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Fuli Bridge
Fuli Bridge

Fuli Bridge

Upstream of Yulong River, Yangshuo, China

The Basics

Although located only a short distance from the very popular Yulong Bridge, the Fuli Bridge is somewhat of a hidden gem, overlooked by many visitors to the area. Since bamboo rafts rarely make it this far upriver and it’s well off the tourist-bus circuit, travelers will often find themselves alone at the bridge (or sharing it with some local village children swimming in the shallow waters). While big tour groups rarely visit, it is possible to see the bridge with a guide. A stop here is sometimes included in guided photography tours of the region, as well as multi-day small-group biking trips (you’ll stop for a cooling swim, just like the locals).

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Things to Know Before You Go

  • Fuli Bridge offers a quieter alternative to the busier Yulong Bridge.

  • Don’t forget to bring your camera, as this spot is extremely photogenic.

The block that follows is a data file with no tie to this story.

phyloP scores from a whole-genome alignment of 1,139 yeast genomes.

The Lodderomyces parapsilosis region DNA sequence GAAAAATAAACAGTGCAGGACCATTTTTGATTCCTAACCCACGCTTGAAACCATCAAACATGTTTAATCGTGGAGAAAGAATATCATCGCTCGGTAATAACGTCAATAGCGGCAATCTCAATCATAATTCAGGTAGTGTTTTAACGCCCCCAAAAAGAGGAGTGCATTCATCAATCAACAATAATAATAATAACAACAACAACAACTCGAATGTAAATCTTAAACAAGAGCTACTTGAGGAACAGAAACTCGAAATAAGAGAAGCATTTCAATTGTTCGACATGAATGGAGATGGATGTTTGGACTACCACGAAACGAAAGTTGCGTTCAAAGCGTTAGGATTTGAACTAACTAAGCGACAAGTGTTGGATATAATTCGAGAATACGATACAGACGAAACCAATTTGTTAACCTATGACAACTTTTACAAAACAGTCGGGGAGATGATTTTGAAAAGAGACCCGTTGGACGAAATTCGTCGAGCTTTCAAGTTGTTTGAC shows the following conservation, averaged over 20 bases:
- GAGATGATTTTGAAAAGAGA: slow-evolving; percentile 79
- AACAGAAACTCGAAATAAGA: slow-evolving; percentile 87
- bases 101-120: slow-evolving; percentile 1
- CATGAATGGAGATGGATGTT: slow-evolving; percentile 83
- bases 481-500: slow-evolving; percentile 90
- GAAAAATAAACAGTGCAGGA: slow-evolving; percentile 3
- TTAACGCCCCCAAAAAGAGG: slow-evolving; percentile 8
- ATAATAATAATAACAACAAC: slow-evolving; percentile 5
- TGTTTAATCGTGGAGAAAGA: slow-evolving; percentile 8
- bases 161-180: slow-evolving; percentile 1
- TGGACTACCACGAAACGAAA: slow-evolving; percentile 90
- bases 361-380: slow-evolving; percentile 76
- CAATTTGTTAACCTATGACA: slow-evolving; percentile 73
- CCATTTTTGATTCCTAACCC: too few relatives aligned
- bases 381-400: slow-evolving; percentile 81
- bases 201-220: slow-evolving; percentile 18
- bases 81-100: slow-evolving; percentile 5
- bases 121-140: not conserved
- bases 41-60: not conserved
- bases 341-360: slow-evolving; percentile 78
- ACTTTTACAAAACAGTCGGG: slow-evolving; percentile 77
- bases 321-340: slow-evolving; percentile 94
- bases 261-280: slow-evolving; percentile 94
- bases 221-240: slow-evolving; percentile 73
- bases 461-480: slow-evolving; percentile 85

• Bring sun protection, along with a towel and bathing suit in case you decide to go for a swim.

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How to Get There

Fuli Bridge can be found about 7 miles (12 kilometers) outside of Yangshuo along the Yulong River. It’s easiest to simply rent a bicycle or scooter and head there via the village of Yantang. Another option is the Yangshuo–Jinbao bus, which makes a stop at Jinlong Bridge. From there, you can walk north the rest of the way.

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When to Get There

The best weather for enjoying the outdoors while biking along the Yulong River tends to fall between April and June or September and October. It’s typically too cold to swim in winter (December to March).

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Bridges of China

Stone-arch bridges, such as the Fuli Bridge, are the most common type of bridge you’re likely to see in China. Lurenqiao, the oldest such bridge, was built near Luoyang Palace in AD 282. While the bridges across the Yulong River typically only have a single arch, the Baodaiqiao bridge in Suzhou has 53 arches.

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